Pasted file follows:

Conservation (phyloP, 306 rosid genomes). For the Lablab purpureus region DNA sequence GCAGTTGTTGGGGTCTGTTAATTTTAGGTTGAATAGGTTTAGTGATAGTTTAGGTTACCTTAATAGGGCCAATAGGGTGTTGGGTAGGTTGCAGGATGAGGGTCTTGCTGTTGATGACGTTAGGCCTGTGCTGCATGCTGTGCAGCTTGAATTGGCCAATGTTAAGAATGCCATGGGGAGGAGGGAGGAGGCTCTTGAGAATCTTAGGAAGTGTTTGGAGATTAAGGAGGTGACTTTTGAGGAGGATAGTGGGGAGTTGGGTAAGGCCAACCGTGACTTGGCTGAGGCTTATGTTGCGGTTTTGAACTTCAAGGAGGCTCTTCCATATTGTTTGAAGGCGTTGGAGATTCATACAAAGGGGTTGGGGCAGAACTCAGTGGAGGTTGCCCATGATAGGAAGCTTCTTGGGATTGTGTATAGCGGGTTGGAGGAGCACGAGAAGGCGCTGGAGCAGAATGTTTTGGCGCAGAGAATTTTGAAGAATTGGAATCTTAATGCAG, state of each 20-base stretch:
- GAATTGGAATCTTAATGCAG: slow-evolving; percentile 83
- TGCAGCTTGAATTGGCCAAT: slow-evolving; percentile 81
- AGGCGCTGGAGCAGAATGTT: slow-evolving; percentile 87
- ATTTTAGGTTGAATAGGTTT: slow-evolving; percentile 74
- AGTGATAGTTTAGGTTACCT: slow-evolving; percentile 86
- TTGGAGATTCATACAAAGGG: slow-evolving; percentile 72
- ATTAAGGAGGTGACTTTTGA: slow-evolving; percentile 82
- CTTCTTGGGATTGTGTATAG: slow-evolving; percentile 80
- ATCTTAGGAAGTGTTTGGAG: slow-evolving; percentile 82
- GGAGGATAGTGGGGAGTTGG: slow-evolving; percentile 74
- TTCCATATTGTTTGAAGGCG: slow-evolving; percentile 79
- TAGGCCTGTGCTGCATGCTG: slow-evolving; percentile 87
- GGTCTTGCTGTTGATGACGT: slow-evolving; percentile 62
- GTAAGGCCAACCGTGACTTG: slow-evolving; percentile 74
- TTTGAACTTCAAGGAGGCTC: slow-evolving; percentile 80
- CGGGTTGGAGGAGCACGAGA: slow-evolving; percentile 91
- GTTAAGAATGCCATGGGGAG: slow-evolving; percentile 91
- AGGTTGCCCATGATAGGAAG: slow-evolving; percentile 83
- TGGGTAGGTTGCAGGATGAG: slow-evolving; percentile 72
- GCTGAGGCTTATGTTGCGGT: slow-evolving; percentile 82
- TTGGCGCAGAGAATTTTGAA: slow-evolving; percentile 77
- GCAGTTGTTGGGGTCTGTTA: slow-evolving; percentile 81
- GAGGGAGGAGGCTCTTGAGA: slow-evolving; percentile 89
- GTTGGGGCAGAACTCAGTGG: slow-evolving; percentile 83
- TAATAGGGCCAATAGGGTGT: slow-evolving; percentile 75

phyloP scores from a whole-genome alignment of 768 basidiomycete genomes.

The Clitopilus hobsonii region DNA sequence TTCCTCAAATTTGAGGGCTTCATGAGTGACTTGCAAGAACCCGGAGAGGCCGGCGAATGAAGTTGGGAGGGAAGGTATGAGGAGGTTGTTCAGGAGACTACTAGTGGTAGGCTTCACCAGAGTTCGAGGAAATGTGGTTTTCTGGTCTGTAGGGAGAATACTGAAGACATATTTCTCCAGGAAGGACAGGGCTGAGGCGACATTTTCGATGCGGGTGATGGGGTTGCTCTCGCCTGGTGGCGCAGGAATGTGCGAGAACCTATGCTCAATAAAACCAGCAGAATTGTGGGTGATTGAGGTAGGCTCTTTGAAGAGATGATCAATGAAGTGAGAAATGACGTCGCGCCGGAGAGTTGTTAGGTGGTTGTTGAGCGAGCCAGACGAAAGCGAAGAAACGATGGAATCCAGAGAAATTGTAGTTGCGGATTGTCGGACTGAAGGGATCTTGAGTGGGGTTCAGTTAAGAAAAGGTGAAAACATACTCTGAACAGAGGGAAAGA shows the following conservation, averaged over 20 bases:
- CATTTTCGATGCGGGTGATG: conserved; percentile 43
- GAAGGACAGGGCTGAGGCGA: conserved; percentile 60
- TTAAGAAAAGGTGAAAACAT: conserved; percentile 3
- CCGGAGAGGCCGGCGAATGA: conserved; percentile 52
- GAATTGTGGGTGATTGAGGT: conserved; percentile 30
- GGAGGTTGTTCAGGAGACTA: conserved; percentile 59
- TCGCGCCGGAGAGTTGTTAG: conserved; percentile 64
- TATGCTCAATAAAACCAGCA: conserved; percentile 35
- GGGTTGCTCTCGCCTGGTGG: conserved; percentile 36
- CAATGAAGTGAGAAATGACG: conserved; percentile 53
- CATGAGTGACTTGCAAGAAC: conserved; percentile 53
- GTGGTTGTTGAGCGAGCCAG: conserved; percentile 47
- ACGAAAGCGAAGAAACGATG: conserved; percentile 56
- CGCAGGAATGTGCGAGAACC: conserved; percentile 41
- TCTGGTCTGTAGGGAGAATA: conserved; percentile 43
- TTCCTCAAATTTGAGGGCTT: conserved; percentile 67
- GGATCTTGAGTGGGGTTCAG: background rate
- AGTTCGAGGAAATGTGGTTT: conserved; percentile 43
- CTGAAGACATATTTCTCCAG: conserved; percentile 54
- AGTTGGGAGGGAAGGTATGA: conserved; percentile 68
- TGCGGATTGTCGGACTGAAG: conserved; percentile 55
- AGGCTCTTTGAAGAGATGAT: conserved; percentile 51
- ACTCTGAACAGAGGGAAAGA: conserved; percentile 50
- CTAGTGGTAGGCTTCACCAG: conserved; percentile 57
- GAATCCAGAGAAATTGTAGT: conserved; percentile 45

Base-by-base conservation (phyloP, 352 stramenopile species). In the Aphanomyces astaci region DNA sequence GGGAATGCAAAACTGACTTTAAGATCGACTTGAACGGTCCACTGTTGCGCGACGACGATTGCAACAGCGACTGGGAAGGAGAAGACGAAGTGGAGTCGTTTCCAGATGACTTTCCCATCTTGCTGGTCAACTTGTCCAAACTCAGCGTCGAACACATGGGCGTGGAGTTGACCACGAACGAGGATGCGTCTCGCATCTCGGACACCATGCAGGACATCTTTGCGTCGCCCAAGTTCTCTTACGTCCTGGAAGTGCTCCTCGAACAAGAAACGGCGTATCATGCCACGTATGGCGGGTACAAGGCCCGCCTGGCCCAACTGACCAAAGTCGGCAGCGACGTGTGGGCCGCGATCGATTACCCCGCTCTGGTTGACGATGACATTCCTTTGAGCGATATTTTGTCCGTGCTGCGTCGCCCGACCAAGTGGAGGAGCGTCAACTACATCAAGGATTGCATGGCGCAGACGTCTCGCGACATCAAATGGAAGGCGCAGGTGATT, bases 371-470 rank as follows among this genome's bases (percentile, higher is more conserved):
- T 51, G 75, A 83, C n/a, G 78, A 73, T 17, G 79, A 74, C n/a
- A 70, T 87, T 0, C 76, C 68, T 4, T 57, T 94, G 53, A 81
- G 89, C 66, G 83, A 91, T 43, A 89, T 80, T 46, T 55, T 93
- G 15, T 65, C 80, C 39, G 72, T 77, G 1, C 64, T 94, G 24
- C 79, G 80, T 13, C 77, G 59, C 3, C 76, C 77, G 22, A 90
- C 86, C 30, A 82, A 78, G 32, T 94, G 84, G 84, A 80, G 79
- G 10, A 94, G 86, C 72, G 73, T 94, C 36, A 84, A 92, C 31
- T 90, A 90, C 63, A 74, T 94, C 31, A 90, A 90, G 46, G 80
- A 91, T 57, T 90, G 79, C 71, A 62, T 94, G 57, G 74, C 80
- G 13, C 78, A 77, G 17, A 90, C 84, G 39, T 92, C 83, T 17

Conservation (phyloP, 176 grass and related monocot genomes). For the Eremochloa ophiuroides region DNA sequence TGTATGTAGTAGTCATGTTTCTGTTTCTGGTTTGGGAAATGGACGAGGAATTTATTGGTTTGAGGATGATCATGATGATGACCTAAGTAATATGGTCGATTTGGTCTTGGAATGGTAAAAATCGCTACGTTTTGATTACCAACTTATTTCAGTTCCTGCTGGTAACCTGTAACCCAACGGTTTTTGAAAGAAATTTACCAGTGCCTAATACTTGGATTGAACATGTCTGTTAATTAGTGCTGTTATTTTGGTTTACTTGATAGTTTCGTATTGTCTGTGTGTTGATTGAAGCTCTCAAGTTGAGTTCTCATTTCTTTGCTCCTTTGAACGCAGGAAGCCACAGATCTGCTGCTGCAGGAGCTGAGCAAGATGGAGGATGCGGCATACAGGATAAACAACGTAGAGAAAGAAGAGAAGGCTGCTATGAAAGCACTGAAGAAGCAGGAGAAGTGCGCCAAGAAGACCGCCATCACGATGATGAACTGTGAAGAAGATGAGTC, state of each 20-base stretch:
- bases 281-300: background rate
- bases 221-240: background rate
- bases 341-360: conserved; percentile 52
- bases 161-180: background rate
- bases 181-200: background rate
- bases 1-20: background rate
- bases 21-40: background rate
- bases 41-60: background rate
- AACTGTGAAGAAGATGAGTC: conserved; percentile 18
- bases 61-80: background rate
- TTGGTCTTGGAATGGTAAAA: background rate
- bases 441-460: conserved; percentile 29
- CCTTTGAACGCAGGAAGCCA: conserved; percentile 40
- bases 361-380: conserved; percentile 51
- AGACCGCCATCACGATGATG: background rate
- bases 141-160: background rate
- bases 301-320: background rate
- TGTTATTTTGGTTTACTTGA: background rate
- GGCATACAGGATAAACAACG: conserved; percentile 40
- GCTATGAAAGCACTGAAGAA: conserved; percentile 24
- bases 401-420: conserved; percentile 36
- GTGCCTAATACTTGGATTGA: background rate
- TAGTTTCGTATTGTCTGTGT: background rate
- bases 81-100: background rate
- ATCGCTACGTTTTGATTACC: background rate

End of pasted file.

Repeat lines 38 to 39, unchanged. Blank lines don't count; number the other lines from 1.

- CAATGAAGTGAGAAATGACG: conserved; percentile 53
- CATGAGTGACTTGCAAGAAC: conserved; percentile 53